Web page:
In short, it's time to face the disturbing notion that much of what we've been told about AIDS is incorrect. Here are some of the factors that have led scientists to challenge the well-entrenched hypothesis that HIV equals AIDS.
First, AIDS remains in high-risk groups. The claim that HIV is the sole cause of AIDS has a lot of holes, says Dr Robert S. Root-Bernstein, a professor of physiology at Michigan State University and the MacArthur Prize-winning author of Rethinking AIDS: The Tragic Cost of Premature Consensus. The most striking flaw in the logic is that AIDS has not spread to the general population; it continues to be concentrated in high-risk groups such as subsets of the homosexual population, I.V. drug users and their sexual partners.
In the heterosexual population, the percentage of people with HIV or AIDS who are not drug users is extremely low, according to figures from the Centres for Disease Control and Prevention, points out Dr Charles Thomas, president of the Helicon Foundation in San Diego, a former Harvard professor, and a member of the Group for the Scientific Reappraisal of the HIV-AIDS Hypothesis. Two-thirds of the people who come down with AIDS admit to being homosexuals. One-third do not, says Dr Thomas. To date, the CDC lists almost 300,000 people with AIDS. That leaves 100,000people over an 11-year period, not a very great number. And within this group, a very large proportion are drug users and, in particular, intravenous-drug users.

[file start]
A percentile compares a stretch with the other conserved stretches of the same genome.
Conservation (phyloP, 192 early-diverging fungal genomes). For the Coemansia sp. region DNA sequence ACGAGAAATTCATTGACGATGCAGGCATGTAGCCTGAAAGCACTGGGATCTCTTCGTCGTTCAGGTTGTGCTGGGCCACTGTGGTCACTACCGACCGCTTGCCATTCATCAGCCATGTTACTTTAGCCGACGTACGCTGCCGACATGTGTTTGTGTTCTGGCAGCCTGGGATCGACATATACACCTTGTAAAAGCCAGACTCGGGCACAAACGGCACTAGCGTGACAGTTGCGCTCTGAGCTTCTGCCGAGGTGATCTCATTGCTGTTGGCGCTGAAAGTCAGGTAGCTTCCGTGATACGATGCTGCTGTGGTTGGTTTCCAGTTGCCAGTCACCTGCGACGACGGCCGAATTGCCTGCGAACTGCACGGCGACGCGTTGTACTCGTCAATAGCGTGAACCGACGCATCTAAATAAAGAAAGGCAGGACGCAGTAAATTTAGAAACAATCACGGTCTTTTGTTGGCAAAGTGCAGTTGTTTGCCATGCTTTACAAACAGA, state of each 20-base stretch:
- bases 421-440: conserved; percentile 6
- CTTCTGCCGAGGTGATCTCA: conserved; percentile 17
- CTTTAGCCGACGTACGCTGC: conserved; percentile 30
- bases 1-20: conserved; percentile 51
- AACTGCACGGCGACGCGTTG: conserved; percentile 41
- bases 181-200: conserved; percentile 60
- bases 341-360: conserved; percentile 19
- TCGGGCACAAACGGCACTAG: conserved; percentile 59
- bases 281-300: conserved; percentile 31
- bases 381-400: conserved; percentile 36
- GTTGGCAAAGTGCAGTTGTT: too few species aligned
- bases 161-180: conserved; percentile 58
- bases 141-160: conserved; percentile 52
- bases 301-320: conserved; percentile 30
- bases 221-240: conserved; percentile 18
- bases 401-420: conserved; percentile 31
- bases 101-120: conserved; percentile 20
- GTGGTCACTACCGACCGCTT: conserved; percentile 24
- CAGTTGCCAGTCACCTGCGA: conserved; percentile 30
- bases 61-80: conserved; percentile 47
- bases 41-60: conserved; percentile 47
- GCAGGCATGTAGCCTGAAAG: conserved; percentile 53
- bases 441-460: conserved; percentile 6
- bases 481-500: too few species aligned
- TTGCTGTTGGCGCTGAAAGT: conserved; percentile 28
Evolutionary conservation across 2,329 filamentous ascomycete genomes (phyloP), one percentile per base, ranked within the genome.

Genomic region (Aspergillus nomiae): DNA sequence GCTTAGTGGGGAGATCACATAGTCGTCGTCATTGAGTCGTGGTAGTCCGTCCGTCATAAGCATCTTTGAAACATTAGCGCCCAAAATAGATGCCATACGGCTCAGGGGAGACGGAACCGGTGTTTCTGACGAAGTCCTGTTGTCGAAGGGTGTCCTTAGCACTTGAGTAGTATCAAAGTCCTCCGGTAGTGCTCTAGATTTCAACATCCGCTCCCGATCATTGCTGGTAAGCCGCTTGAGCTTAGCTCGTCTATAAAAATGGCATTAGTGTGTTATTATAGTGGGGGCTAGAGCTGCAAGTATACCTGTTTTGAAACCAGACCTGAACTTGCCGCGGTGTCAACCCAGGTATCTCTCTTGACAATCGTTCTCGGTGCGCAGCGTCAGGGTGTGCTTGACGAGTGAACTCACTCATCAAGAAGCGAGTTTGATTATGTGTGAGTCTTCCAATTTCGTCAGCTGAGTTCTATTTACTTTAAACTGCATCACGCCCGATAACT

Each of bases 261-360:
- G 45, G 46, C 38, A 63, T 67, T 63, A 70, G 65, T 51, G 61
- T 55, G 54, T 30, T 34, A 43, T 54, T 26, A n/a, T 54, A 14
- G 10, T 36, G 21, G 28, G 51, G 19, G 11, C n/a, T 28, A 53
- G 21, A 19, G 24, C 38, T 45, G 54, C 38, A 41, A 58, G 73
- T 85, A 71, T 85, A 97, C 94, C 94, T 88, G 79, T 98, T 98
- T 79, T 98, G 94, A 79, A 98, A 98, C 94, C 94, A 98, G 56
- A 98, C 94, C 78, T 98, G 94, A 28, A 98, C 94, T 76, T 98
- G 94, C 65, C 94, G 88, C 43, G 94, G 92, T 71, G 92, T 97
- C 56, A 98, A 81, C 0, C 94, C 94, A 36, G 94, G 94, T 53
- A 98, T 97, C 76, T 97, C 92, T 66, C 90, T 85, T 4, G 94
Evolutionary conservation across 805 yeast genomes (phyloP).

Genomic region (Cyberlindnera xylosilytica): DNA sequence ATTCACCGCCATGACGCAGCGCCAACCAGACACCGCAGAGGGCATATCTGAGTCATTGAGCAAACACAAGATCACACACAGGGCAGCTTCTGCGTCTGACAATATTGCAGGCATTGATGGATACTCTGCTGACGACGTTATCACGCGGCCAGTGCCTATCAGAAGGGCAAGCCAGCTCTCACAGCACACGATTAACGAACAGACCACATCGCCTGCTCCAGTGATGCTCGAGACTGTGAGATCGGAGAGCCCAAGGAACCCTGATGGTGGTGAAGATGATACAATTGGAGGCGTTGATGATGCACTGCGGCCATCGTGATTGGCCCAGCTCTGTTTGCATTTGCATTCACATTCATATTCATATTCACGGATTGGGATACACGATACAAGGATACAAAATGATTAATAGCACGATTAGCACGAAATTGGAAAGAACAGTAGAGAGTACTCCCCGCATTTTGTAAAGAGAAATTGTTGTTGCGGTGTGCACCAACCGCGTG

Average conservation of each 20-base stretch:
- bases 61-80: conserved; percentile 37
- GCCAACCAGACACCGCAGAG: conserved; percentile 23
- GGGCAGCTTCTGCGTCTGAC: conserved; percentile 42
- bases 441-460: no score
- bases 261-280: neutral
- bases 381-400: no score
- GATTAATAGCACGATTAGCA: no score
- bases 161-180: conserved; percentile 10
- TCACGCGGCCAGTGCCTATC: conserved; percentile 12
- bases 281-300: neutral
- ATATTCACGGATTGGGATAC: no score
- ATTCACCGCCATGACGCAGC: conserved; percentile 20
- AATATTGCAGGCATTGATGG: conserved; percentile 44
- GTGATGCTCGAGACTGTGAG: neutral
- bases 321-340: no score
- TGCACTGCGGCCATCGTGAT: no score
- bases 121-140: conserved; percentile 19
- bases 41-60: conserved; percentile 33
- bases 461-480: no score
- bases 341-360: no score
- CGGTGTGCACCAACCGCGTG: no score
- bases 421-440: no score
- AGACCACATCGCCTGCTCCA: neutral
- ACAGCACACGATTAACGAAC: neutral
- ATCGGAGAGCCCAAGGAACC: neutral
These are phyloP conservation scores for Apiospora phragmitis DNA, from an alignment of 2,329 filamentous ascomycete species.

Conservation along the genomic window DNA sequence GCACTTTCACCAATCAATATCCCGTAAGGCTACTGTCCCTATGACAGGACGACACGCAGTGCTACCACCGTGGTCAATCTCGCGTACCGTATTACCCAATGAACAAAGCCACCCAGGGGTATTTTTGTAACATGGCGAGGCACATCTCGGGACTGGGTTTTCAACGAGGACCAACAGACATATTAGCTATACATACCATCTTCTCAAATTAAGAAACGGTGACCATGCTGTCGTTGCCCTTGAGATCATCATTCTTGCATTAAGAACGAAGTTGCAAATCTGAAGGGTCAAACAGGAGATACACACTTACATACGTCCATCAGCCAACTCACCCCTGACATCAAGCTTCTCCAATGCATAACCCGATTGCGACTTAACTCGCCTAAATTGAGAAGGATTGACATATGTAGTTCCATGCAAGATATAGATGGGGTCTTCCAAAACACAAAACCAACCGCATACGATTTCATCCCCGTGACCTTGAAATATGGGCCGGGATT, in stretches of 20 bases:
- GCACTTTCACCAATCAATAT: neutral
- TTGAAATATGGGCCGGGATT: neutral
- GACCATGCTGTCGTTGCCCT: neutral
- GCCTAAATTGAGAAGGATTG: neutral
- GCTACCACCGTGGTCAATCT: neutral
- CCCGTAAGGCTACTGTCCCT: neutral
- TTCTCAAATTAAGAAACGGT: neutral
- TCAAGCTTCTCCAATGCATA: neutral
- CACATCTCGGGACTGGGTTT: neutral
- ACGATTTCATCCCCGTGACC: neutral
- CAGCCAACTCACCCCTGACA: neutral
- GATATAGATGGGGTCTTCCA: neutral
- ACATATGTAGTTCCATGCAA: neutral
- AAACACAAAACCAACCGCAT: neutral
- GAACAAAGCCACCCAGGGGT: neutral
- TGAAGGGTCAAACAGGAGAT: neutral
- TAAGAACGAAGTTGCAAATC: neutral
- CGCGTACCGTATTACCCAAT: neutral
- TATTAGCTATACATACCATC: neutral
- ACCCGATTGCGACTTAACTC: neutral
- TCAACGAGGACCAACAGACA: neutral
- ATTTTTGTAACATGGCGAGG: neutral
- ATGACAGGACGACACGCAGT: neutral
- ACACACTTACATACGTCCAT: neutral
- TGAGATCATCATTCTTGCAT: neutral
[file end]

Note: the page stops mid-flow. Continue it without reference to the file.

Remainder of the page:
Second, the scientific proof is lacking. According to Dr Thomas, proponents of the HIV-AIDS connection have yet to offer any genuine scientific proof that the virus causes AIDS. Any time scientists propose that a micro-organism causes a disease, it's incumbent upon them to come up with the proof that it does. So far they have failed to supply that proof, he says.